Microsoft (MSFT -3.58%) recently agreed to purchase CyberX, a developer of cybersecurity solutions for the industrial IoT (Internet of Things) market. Microsoft didn't disclose the value of the deal, but TechCrunch claims it was worth roughly $165 million.

Microsoft will integrate CyberX's tools, which can digitally map and gather data on thousands of devices in a building, into its broader portfolio of IoT security services. Microsoft claims CyberX provides "a fundamental step to securely enable smart manufacturing, smart grid, and other digitization use cases across production facilities and the supply chain."

A man uses cybersecurity software on a notebook computer.

Image source: Getty Images.

Microsoft claims the acquisition will also strengthen Azure Sentinel, its cloud-native security platform, and complement its other cybersecurity services. On its own, the CyberX acquisition might not seem all that significant for Microsoft, which ended last quarter with $11.7 billion in cash and equivalents. Startup tracker Growjo estimates CyberX only generated about $33.5 million in annual revenue last year -- a drop in the ocean compared to Microsoft's projected revenue of $141.5 billion this year.

But it we track Microsoft's growing list of cybersecurity investments, we'll notice it's gradually becoming a powerhouse in the growing sector. Let's see why Microsoft is expanding its cybersecurity portfolio, and how it could threaten smaller players in the space.

Microsoft's cybersecurity and IoT ambitions

Prior to buying CyberX, Microsoft bought security software maker XDegrees in 2002, rootkit security software maker Komoku in 2008, enterprise security firm Aorato in 2014, security firms Adallom and Secure Islands in 2015, and cybersecurity firm Hexadite in 2017. Adallom was its biggest cybersecurity acquisition to date, with a reported value of $320 million.

Those acquisitions buoyed the growth of Microsoft's paid cybersecurity services, which include tools like Office 365 Security and Azure Security Center. Microsoft also recently expanded its subscription-based Microsoft Defender ATP platform to Macs and Android devices. Microsoft doesn't disclose its revenue from these services separately.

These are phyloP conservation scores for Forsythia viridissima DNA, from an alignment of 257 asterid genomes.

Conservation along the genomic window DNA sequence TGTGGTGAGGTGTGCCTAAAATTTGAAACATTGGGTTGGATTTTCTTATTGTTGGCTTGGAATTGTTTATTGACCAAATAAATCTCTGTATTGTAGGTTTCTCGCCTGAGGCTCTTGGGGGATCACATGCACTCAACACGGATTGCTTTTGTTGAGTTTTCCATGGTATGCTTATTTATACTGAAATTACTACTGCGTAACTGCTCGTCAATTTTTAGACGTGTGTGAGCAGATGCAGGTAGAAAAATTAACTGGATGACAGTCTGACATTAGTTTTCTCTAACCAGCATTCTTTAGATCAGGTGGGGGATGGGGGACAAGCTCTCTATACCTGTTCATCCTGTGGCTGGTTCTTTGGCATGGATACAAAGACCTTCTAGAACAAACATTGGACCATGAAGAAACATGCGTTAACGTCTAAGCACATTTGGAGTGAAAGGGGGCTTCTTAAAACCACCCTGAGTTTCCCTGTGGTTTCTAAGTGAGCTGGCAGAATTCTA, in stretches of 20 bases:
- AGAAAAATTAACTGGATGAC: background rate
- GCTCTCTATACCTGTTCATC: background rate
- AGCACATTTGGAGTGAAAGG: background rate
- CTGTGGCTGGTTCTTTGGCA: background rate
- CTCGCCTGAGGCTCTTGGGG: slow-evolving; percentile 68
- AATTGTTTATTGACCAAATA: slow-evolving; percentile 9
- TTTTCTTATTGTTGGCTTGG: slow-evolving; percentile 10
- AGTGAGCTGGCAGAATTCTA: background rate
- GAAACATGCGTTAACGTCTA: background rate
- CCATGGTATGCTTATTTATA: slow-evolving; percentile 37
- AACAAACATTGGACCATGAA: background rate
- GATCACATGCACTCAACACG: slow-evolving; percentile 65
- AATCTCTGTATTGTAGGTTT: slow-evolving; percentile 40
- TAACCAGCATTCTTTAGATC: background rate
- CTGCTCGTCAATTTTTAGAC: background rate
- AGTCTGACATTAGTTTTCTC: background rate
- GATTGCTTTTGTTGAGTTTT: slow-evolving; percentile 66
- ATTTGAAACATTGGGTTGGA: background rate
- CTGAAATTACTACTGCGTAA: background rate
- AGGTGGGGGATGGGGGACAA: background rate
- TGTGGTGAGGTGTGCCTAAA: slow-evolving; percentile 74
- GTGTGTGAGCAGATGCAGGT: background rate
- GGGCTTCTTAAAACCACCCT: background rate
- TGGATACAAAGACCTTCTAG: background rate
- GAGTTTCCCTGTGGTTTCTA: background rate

Two years ago, Microsoft announced it would invest $1 billion annually in its growing cybersecurity ecosystem. That same year, it pledged to invest $5 billion in the IoT market over the following four years.

Cybersecurity icons against a blue background.

Image source: Getty Images.

Its IoT expansion included the introduction of Azure IoT Central, a cloud-based service for monitoring IoT devices; Azure Sphere, an end-to-end IoT product for Linux-based microcontrollers; and Azure IoT Edge, which runs Azure and AI services on the network edge.

Microsoft is expanding its cybersecurity and IoT portfolios for two reasons. First, baking in first-party security services into its broader ecosystem -- which includes Windows, Azure, and its other commercial cloud services -- tightens its grip on its own software and reduces the need for third-party security software.

Second, expanding its reach across the IoT market with new operating systems (like Windows IoT) and services (like Azure IoT) could expand Microsoft's reach beyond its mature PC and server markets. Doing so could widen its moat against challengers like SoftBank's ARM and tether non-PC devices more tightly to its software ecosystem.

The global IoT market could still grow at a compound annual growth rate of 24.7% between 2019 and 2026, according to Fortune Business Insights. That's why Microsoft is investing heavily in new IoT platforms and security solutions -- it can't afford to lose this sprawling market as it did with smartphones.

Could Microsoft disrupt the cybersecurity market?

Simply put, Microsoft wants to turn its software platforms into walled gardens that rely less on third-party services, including web browsers, cloud services, and security services.

In this context, Microsoft's growing interest in the cybersecurity market could be bad news for stand-alone security companies. Microsoft's acquisition of CyberX, along with its expanding platform of IoT and security services, strongly suggests that it can fully run and secure smart factories without additional third-party services.

Yet we shouldn't assume companies will eagerly tether themselves to Microsoft's ecosystem. Other tech giants, like Amazon and Cisco, also offer bundled IoT security solutions -- and they still haven't killed smaller IoT security players like FireEye and Palo Alto Networks, which offer more flexible solutions.

Therefore, Microsoft might be quietly becoming a cybersecurity powerhouse, but there could be plenty of room for all these players to grow without trampling each other.